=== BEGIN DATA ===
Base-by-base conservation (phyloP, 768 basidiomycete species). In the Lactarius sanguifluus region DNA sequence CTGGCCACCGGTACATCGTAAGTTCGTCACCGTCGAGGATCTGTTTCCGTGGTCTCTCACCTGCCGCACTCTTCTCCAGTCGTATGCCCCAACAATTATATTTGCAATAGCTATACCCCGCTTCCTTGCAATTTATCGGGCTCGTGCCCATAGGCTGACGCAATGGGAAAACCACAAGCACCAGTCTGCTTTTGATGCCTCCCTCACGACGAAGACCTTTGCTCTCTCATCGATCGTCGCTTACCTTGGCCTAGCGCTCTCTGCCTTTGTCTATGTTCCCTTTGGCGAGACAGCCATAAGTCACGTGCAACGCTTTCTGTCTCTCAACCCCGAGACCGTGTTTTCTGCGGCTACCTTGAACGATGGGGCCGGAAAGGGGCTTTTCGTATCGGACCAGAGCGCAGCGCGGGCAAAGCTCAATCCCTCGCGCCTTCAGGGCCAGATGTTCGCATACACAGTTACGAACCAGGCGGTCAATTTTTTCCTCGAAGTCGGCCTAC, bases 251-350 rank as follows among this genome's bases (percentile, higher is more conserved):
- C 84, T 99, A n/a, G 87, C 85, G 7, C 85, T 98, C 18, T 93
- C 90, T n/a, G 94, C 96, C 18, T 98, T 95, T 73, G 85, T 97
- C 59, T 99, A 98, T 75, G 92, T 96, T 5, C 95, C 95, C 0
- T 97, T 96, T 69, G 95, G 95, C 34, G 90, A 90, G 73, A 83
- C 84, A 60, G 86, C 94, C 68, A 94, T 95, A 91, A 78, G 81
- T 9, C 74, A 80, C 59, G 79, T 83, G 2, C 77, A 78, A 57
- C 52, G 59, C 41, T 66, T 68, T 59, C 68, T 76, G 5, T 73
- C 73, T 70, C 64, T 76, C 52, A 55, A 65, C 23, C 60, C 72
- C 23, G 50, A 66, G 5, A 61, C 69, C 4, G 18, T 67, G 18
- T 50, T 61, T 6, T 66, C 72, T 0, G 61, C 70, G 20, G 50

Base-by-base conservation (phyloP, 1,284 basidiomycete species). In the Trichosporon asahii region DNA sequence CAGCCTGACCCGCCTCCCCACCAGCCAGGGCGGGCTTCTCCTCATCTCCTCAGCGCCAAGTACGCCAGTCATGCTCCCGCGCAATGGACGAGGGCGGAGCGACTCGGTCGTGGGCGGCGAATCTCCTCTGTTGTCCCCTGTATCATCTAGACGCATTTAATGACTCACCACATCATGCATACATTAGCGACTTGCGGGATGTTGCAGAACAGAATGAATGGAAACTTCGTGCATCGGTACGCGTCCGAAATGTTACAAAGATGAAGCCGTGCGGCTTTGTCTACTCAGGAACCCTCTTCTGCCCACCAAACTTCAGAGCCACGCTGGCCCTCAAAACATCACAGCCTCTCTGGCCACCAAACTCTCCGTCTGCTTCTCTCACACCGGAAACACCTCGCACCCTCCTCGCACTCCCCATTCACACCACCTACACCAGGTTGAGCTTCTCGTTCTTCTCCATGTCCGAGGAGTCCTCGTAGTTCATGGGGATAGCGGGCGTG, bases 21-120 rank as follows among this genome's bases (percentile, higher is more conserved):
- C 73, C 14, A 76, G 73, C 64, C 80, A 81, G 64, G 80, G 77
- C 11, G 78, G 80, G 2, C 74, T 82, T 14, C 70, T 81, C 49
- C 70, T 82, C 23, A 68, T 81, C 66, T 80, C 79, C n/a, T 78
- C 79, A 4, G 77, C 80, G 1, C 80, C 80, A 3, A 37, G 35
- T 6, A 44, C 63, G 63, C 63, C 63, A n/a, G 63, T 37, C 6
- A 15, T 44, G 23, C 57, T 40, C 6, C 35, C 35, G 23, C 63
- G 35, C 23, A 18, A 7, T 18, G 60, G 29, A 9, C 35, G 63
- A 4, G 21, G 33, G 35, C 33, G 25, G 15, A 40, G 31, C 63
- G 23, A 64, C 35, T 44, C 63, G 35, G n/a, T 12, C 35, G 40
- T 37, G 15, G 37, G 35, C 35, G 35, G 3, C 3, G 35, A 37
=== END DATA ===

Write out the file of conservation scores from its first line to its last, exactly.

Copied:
Base-by-base conservation (phyloP, 768 basidiomycete species). In the Lactarius sanguifluus region DNA sequence CTGGCCACCGGTACATCGTAAGTTCGTCACCGTCGAGGATCTGTTTCCGTGGTCTCTCACCTGCCGCACTCTTCTCCAGTCGTATGCCCCAACAATTATATTTGCAATAGCTATACCCCGCTTCCTTGCAATTTATCGGGCTCGTGCCCATAGGCTGACGCAATGGGAAAACCACAAGCACCAGTCTGCTTTTGATGCCTCCCTCACGACGAAGACCTTTGCTCTCTCATCGATCGTCGCTTACCTTGGCCTAGCGCTCTCTGCCTTTGTCTATGTTCCCTTTGGCGAGACAGCCATAAGTCACGTGCAACGCTTTCTGTCTCTCAACCCCGAGACCGTGTTTTCTGCGGCTACCTTGAACGATGGGGCCGGAAAGGGGCTTTTCGTATCGGACCAGAGCGCAGCGCGGGCAAAGCTCAATCCCTCGCGCCTTCAGGGCCAGATGTTCGCATACACAGTTACGAACCAGGCGGTCAATTTTTTCCTCGAAGTCGGCCTAC, bases 251-350 rank as follows among this genome's bases (percentile, higher is more conserved):
- C 84, T 99, A n/a, G 87, C 85, G 7, C 85, T 98, C 18, T 93
- C 90, T n/a, G 94, C 96, C 18, T 98, T 95, T 73, G 85, T 97
- C 59, T 99, A 98, T 75, G 92, T 96, T 5, C 95, C 95, C 0
- T 97, T 96, T 69, G 95, G 95, C 34, G 90, A 90, G 73, A 83
- C 84, A 60, G 86, C 94, C 68, A 94, T 95, A 91, A 78, G 81
- T 9, C 74, A 80, C 59, G 79, T 83, G 2, C 77, A 78, A 57
- C 52, G 59, C 41, T 66, T 68, T 59, C 68, T 76, G 5, T 73
- C 73, T 70, C 64, T 76, C 52, A 55, A 65, C 23, C 60, C 72
- C 23, G 50, A 66, G 5, A 61, C 69, C 4, G 18, T 67, G 18
- T 50, T 61, T 6, T 66, C 72, T 0, G 61, C 70, G 20, G 50

Base-by-base conservation (phyloP, 1,284 basidiomycete species). In the Trichosporon asahii region DNA sequence CAGCCTGACCCGCCTCCCCACCAGCCAGGGCGGGCTTCTCCTCATCTCCTCAGCGCCAAGTACGCCAGTCATGCTCCCGCGCAATGGACGAGGGCGGAGCGACTCGGTCGTGGGCGGCGAATCTCCTCTGTTGTCCCCTGTATCATCTAGACGCATTTAATGACTCACCACATCATGCATACATTAGCGACTTGCGGGATGTTGCAGAACAGAATGAATGGAAACTTCGTGCATCGGTACGCGTCCGAAATGTTACAAAGATGAAGCCGTGCGGCTTTGTCTACTCAGGAACCCTCTTCTGCCCACCAAACTTCAGAGCCACGCTGGCCCTCAAAACATCACAGCCTCTCTGGCCACCAAACTCTCCGTCTGCTTCTCTCACACCGGAAACACCTCGCACCCTCCTCGCACTCCCCATTCACACCACCTACACCAGGTTGAGCTTCTCGTTCTTCTCCATGTCCGAGGAGTCCTCGTAGTTCATGGGGATAGCGGGCGTG, bases 21-120 rank as follows among this genome's bases (percentile, higher is more conserved):
- C 73, C 14, A 76, G 73, C 64, C 80, A 81, G 64, G 80, G 77
- C 11, G 78, G 80, G 2, C 74, T 82, T 14, C 70, T 81, C 49
- C 70, T 82, C 23, A 68, T 81, C 66, T 80, C 79, C n/a, T 78
- C 79, A 4, G 77, C 80, G 1, C 80, C 80, A 3, A 37, G 35
- T 6, A 44, C 63, G 63, C 63, C 63, A n/a, G 63, T 37, C 6
- A 15, T 44, G 23, C 57, T 40, C 6, C 35, C 35, G 23, C 63
- G 35, C 23, A 18, A 7, T 18, G 60, G 29, A 9, C 35, G 63
- A 4, G 21, G 33, G 35, C 33, G 25, G 15, A 40, G 31, C 63
- G 23, A 64, C 35, T 44, C 63, G 35, G n/a, T 12, C 35, G 40
- T 37, G 15, G 37, G 35, C 35, G 35, G 3, C 3, G 35, A 37